Also, add suggestions on restaurants, bakeries, cafes, and events.
Home Exchange Australia
With the prices of accommodation, food, and transport in Australia, I knew I couldn’t afford to pay for anything more than a bed in a hostel. And I hate hostels.
Once I’ve registered as a member on the Home Exchange website, I set my profile and listed my Bulgarian home. A small apartment with a central location in Sofia, perfect for exploring the city on foot. I also added my countryside home in case my future exchange partners are interested in going off the beaten path.
Australia has a great Home Exchange community, with many members that are open to sharing their homes and friendly towards foreigners.
Is Home Exchange safe?
As a solo female traveller, I never had a moment when I felt in danger or uncomfortable during a home exchange. Most of the time, you stay in people’s homes while they are not there. But my trip to Australia was different. It was the holidays period, and everyone was at home, so they hosted me. We were sharing the home, but I stayed just three to four days at a house. It can be a little bit awkward but if you are kind and respectful, everything will be fine.
So yes, Home Exchange is a very safe accommodation option for solo female travellers. If you are not ready to trust just my word – have a look at the two thousand plus reviews on Trust Pilot. And even better, read Helen’s Home Exchange story. We did reciprocal exchanges and keep in touch since.
Next, I sent requests to many living at the locations I was planning to visit during my two-month solo trip. I found hosts almost everywhere I needed to. My experience was of welcoming and curious to know more about my country Australians, ready to share their homes and even friends with me. They did not know much about Bulgaria and are naturally curious about Eastern Europe. I guess they did not know what to expect of me. It was the end of the year holidays time. As I was travelled solo, I stayed with them as there was enough space for us to share the home. That was a great opportunity to get to know my hosts, share stories and learn much about Australia.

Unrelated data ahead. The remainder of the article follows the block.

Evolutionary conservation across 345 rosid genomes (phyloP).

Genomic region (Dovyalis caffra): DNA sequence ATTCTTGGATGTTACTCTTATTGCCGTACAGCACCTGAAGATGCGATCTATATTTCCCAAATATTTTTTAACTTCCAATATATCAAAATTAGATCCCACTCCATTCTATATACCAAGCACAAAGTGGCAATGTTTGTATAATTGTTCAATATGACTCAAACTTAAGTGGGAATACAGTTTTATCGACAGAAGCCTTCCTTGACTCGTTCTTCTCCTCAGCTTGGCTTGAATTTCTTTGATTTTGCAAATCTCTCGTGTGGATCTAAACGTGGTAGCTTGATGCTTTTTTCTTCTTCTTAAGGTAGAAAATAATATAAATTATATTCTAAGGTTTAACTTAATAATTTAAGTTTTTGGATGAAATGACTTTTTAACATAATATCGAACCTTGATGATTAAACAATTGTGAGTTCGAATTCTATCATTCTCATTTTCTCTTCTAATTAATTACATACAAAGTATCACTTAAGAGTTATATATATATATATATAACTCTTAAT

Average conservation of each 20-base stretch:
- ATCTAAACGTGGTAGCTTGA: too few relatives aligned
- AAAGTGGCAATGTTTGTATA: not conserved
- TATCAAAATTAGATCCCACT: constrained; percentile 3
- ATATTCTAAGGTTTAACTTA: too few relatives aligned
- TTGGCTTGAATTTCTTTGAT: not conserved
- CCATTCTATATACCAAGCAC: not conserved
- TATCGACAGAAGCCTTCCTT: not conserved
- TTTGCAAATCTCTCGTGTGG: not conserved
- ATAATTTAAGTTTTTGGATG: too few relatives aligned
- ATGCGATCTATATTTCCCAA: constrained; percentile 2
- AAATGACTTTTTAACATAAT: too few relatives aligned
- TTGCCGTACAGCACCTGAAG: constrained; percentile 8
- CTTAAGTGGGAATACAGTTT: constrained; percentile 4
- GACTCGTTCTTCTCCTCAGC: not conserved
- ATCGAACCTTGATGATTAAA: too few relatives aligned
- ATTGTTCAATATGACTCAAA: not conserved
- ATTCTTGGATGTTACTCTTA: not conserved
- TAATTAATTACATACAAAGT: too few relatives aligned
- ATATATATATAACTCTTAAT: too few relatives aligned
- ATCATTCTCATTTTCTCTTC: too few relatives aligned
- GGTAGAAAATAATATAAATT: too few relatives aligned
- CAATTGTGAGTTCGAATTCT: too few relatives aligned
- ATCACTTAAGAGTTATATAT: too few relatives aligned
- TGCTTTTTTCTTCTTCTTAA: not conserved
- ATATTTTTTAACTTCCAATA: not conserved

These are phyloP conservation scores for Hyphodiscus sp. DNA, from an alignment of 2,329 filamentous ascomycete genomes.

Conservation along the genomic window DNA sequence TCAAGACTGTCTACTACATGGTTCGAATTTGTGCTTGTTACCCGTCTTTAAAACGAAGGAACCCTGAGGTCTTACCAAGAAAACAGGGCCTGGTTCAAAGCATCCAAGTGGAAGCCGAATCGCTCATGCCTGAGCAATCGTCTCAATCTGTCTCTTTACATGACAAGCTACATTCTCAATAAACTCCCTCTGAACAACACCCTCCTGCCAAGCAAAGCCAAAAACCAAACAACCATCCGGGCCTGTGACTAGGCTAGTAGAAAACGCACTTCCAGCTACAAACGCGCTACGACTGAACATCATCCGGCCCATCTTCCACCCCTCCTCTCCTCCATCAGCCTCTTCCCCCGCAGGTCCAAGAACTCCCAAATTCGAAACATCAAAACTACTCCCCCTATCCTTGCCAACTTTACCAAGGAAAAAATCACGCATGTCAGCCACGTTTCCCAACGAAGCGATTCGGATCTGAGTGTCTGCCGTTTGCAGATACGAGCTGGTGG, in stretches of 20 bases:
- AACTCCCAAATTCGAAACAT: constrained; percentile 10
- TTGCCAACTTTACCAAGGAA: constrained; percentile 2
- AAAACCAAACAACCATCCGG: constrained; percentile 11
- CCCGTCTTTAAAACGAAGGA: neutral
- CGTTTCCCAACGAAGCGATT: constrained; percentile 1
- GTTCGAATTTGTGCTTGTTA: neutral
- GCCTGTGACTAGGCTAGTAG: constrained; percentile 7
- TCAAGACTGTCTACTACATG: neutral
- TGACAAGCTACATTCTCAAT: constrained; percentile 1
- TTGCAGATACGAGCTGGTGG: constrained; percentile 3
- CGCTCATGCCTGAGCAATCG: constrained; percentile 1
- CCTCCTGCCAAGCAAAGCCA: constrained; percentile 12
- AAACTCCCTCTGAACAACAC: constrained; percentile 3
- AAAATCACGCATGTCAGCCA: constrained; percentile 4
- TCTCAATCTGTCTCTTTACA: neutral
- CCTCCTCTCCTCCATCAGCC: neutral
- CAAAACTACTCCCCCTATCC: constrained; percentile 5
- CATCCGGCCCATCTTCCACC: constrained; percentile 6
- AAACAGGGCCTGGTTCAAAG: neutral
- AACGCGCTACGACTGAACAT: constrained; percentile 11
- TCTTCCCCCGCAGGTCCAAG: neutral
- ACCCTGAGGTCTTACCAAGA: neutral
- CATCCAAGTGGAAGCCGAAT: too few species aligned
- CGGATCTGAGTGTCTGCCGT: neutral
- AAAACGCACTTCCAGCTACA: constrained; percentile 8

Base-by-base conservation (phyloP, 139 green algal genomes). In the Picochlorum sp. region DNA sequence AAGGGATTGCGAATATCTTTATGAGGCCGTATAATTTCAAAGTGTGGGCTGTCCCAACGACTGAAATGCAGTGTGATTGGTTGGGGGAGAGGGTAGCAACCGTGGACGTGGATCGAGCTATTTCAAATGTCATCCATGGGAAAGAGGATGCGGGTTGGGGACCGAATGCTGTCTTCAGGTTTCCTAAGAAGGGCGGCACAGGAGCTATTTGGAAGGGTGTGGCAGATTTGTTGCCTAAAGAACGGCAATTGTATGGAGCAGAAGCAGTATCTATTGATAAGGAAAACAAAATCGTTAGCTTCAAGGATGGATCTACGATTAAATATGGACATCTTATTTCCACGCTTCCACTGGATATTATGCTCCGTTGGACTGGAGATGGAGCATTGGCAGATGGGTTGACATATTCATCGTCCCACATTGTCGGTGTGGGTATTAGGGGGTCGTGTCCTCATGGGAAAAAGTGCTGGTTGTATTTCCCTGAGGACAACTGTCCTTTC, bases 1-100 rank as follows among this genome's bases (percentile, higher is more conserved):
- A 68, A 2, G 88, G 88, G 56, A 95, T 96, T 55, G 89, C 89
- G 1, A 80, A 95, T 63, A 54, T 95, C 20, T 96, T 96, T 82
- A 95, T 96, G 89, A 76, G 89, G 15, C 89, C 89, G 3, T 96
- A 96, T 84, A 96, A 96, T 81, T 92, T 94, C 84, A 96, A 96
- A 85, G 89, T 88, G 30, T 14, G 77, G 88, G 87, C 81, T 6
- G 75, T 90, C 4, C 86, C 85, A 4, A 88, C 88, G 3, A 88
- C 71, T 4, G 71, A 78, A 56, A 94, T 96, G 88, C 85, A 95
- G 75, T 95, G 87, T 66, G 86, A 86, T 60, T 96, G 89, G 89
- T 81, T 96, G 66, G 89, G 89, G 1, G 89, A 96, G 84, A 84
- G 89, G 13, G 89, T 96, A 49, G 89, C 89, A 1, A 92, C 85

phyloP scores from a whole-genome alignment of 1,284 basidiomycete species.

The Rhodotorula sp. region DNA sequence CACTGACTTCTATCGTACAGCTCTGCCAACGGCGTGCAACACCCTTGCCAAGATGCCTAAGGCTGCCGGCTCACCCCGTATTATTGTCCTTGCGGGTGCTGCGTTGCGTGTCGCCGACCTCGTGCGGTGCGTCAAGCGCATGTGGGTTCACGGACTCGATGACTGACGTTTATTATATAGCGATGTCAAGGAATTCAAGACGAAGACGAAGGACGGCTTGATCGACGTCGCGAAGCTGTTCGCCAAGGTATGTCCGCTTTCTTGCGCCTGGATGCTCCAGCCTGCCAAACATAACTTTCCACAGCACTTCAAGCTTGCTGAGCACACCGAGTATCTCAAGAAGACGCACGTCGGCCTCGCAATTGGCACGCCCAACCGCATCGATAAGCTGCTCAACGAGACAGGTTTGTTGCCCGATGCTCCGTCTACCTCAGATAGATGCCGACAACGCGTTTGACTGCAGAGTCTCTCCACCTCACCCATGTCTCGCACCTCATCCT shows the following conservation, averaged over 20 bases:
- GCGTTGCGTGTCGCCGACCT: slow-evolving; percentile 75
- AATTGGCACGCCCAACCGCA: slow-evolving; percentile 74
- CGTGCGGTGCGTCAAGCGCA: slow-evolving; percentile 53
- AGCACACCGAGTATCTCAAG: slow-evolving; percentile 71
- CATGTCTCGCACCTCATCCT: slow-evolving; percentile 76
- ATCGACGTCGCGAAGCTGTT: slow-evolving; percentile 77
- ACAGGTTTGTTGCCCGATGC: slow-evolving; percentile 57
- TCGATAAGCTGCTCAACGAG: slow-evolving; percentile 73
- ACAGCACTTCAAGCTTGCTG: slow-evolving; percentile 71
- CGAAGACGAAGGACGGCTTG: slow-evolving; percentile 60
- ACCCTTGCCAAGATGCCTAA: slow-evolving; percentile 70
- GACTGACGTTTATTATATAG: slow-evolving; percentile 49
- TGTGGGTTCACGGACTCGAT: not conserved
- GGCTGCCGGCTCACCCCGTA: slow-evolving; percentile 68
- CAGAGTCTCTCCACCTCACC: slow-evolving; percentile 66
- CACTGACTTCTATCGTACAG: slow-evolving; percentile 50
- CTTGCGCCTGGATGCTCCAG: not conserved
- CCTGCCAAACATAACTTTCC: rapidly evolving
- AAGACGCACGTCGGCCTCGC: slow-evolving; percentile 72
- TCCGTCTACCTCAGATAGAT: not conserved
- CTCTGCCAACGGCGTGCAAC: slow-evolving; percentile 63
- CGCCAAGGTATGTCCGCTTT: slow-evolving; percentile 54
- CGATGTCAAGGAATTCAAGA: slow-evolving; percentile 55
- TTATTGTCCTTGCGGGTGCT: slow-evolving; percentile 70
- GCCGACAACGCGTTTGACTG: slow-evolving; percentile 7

So far, I have done 28 home exchanges, many of them on my own. My husband wasn’t a fan at first. He felt it will be strange to sleep in someone else’s bed. Now, he loves it as much as I do because of the comfort and safety, living like a local, and the human connection. You can never get that from a hotel room.
Is home exchange worth it?
Let’s make the math together. I pay 115 Euro (USD $134, AUD $188) per year for my membership. I’m not sure but it can be a bit more expensive for new members to join. Anyway, even if more, how many nights at a hotel or AirBnb can you pay with those 115 Euros? And then there is the nonnumerical value of the friendships that you will create, the chances to stay at authentic, sometimes unusual destinations, and the possibility to dive deeper and know better a place, a culture, a concept of living.
Home Exchange is the most trusted global home-sharing platform. It is now also the biggest, after merging and acquiring many other, smaller platforms. Currently, there are 450,000 homes in 187 countries listed on the website.
With your membership, you get unlimited exchanges and protection in case of property damages. But I had never had a problem with something damaged- either by me or someone staying at my home.